The most award winning
healthcare information source.
TRUSTED FOR FOUR DECADES.
The Health Care Financing Administration (HCFA) has announced new patient protections in standards to protect the health and welfare of hospitalized patients. The new regulations require that a hospital provide a patient or family member with a formal notice of their rights at the time of admission. The six basic patient rights specified in the regulations are:
• notification of the patient’s rights;
• exercise of those rights in regard to care;
• privacy and safety;
• confidentiality of the medical record;
• freedom from restraints used in the provision of medical and surgical care unless clinically necessary;
• freedom from seclusion and restraints used in behavioral management unless clinically necessary.
The patient rights protections are part of Medicare’s revised Conditions of Participation requirements that hospitals must meet to participate in the Medicare and Medicaid programs. The interim final regulations will be published July 2 in the Federal Register and will be effective 60 days from that date.
HCFA carved out the patient rights section from the larger proposed revision of the hospital Conditions of Participation regulation, published as a Notice of Proposed Rulemaking on Dec. 17, 1997, so the patient protections could be expanded as soon as possible.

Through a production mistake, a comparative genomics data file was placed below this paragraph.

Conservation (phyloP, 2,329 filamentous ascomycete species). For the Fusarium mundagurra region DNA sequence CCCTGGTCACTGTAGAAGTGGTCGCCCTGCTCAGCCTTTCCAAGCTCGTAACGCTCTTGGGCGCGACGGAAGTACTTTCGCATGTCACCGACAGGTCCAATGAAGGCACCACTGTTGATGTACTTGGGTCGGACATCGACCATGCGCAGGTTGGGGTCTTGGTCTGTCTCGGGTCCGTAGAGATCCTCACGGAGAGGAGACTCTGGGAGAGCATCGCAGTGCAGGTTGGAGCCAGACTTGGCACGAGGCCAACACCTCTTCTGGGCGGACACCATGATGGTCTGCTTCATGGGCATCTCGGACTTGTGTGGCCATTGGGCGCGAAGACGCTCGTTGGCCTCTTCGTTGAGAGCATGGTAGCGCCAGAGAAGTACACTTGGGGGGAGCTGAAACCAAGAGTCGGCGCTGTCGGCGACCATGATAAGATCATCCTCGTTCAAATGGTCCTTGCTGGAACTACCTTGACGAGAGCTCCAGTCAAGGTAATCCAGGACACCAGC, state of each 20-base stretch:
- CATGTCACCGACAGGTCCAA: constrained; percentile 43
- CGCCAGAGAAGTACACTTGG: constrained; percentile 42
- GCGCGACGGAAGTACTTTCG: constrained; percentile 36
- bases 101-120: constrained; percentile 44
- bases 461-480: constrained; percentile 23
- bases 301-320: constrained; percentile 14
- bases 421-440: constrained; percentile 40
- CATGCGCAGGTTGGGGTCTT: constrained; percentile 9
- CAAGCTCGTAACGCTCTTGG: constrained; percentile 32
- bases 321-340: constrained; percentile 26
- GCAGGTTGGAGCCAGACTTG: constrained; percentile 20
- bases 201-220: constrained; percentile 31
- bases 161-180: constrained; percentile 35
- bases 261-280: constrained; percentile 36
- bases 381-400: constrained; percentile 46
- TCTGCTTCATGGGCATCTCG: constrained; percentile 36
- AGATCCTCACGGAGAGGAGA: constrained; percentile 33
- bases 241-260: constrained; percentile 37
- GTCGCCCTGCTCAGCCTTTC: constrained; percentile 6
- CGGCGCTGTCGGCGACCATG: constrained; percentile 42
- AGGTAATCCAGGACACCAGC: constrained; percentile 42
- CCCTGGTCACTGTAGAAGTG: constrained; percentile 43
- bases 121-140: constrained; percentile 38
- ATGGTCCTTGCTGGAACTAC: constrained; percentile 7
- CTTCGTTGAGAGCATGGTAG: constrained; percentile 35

"By carving out this section, HCFA will be able to move more quickly to hold all hospitals that participate in Medicare and Medicaid accountable for protecting patients’ rights, and for the inappropriate use of restraints and seclusion," HCFA administrator Nancy-Ann DeParle said in a prepared statement.
The new patient rights protections build on HCFA’s improved enforcement of quality of care in hospitals, DeParle said. The proposed protections will apply to all participating hospitals, including acute, psychiatric, rehabilitation, long-term, children’s, and alcohol-drug hospitals.
These rights include the right to be free from restraints and seclusion in any form when used as a means of coercion, discipline, convenience, or retaliation. Other rights include the right to privacy and confidentiality.
Patients and families who have any concerns about the quality of care provided at a hospital may contact the state survey agency or HCFA regional office to find out whether the hospital has been cited for a violation of the patient safety requirements.
The new patient protections also make con sistent the standards used by HCFA and the Joint Com mission on the Accreditation of Healthcare Organizations to ensure only appropriate use of restraints and seclusion. HCFA adopted the same approach and time frames for monitoring the use of restraints and seclusion developed and enforced by the Joint Commission when it accredits hospitals and behavioral health facilities.
HCFA’s regulations also contain new requirements on staff training so health care workers who have direct patient contact will learn the appropriate and safe use of seclusion and restraints.